How to Address Differing Spending Habits in Your Relationship

Helen Brody, LMFT
August 10th, 2022 | 7 mins

Money can be a major source of stress and conflict in relationships. Financial issues are the third largest contributor to divorce behind basic incompatibility and infidelity. In my work as a couples therapist, money clashes commonly show up in the form of recurring conflicts or arguments.

One way money clashes can show up is when partners have differing spending habits. Maybe one of you is a spender and the other a saver. If you're the “frugal” one, it can be easy to feel your partner has bad spending habits or want to control their spending habits.

Examine your own spending habits before addressing your partner’s

Addressing differing spending habits directly before they have serious implications on the relationship is an important step to take — but it’s not the first. I recommend taking a look at your own spending habits to better understand the context of your partner’s.

When differing spending habits come together, conflict is often inevitable. If you feel your partner is overspending or, in your opinion, has bad spending habits, what feelings come up for you? What assumptions or stories emerge in these moments?

Examining our own spending behaviors offers a glimpse into our cultural and familial upbringing, long-held beliefs, core values and unresolved conflicts shaped over thousands of repeated interactions amidst the backdrop of our childhood influences. If you’re frugal or known to be a spendthrift, meticulous with money, or tethered to a particular spending habit, consider the significant people and events that might have influenced the development of these behaviors. For example, did you grow up seeing your caregiver struggling to keep one job after another resulting in food and housing insecurity? Imagine this level of stress as you enter adulthood — how might these early experiences have shaped your adult spending habits?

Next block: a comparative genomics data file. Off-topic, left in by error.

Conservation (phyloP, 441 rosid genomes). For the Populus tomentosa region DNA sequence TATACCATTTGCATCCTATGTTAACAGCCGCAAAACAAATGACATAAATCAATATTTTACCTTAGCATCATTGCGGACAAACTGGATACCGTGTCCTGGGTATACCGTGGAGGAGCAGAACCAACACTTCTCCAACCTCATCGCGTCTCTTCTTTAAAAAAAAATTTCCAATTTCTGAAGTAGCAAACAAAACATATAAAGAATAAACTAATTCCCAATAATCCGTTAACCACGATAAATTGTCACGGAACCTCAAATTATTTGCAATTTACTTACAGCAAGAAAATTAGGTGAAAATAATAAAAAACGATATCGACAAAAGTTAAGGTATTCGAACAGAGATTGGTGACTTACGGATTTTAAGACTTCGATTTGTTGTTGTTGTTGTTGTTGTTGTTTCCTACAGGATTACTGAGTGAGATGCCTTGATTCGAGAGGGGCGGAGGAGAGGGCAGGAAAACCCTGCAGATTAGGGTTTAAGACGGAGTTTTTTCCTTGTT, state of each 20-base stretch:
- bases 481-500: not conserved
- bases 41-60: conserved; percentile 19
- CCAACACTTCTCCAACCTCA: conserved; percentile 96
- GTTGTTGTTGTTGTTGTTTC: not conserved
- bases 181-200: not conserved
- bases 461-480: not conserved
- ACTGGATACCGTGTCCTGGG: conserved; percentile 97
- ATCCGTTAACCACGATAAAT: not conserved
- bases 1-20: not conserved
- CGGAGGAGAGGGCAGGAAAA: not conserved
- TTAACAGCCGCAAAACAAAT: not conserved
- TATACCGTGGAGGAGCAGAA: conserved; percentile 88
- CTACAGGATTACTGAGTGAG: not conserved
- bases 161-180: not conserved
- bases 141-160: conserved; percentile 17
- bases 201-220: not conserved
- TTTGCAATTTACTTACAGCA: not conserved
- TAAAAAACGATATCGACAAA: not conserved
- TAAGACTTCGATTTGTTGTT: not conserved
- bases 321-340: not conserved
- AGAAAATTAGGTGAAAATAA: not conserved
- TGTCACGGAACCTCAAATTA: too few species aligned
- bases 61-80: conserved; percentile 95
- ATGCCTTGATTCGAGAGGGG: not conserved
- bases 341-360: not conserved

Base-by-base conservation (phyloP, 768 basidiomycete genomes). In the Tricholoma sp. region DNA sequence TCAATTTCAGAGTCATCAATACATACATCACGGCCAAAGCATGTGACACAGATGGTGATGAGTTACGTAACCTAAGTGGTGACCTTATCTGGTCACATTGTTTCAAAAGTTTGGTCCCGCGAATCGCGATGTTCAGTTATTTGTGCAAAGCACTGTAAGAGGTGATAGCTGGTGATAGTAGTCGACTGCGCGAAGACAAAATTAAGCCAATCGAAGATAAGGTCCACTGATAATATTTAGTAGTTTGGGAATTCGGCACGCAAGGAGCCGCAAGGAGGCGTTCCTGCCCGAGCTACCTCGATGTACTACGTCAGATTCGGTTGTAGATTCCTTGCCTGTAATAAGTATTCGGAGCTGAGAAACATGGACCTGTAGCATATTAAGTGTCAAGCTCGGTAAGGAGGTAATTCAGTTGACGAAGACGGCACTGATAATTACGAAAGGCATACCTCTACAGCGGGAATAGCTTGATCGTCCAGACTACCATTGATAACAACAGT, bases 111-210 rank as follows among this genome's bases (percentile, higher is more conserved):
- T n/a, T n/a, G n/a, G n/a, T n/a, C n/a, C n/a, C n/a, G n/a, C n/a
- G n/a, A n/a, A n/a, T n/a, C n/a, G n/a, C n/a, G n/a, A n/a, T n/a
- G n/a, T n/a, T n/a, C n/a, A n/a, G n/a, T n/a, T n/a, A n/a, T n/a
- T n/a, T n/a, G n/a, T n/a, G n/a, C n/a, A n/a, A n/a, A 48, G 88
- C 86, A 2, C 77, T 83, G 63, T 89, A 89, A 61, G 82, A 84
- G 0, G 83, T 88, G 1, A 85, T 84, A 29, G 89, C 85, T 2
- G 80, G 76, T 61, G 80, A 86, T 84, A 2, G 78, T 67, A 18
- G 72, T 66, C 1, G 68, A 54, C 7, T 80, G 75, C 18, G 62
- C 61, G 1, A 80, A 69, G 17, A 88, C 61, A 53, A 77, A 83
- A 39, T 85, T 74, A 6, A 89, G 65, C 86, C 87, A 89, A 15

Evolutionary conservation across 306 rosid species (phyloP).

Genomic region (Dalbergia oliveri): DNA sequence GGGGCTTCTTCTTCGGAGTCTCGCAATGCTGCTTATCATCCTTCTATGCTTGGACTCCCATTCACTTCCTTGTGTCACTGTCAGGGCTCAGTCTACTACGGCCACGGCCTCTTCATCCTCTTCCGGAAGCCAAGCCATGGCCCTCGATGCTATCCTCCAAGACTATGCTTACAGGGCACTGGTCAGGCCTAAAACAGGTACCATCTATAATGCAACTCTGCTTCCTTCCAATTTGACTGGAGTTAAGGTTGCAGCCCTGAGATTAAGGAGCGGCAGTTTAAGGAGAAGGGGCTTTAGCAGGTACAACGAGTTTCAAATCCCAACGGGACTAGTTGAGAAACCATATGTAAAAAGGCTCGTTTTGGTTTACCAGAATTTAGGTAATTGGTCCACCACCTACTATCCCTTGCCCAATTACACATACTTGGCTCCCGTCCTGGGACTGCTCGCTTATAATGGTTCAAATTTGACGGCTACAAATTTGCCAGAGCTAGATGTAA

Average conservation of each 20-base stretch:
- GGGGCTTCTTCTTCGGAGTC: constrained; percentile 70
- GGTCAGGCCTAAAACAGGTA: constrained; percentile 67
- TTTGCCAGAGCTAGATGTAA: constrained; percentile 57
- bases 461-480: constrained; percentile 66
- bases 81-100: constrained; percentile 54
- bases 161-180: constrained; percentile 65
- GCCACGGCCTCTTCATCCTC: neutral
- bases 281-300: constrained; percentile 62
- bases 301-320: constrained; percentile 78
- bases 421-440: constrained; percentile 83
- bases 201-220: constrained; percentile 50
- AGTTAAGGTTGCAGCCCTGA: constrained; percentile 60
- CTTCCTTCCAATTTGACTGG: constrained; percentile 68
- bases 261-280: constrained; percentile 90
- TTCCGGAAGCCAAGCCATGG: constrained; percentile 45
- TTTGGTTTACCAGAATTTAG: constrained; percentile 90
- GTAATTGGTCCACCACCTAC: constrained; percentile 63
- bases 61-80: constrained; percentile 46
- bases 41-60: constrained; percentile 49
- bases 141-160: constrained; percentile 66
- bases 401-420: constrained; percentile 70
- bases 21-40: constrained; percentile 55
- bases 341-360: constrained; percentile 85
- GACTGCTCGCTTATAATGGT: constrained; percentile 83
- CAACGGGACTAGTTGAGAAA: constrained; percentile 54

For many, money is a representation of deeper wants and needs. It is a proxy for self-worth, independence, status, and much more. Owning our narrative not only brings personal clarity, but it lays the groundwork from which to understand our partner’s spending habits.

Money is (really) hard to talk about

Why does talking about money with a partner feel so difficult in the first place? Money evokes emotions, and some emotions commonly associated with money — fear, envy, guilt and shame — are neither easy to sit with nor talk about. As with most unpleasant encounters, we may unconsciously try to avoid, distract, numb or even hack our way around them. While emotions may be messy, they are hardwired into our biology. Inevitably they will find a way to resurface, especially in our intimate relationships.

If we are uncomfortable acknowledging our own feelings around money and our spending, it will be even more awkward and difficult being with these feelings in the presence of our partners.

When emotions resurface, I find the following two mindsets helpful:

  • Lean into your messy emotions with non-judgment and curiosity. They serve as information about ourselves — raw data that can be useful in unpacking your experiences in the world.
  • Remind yourself that emotions are temporary. They come and go, even the most unbearable ones — if we allow them to.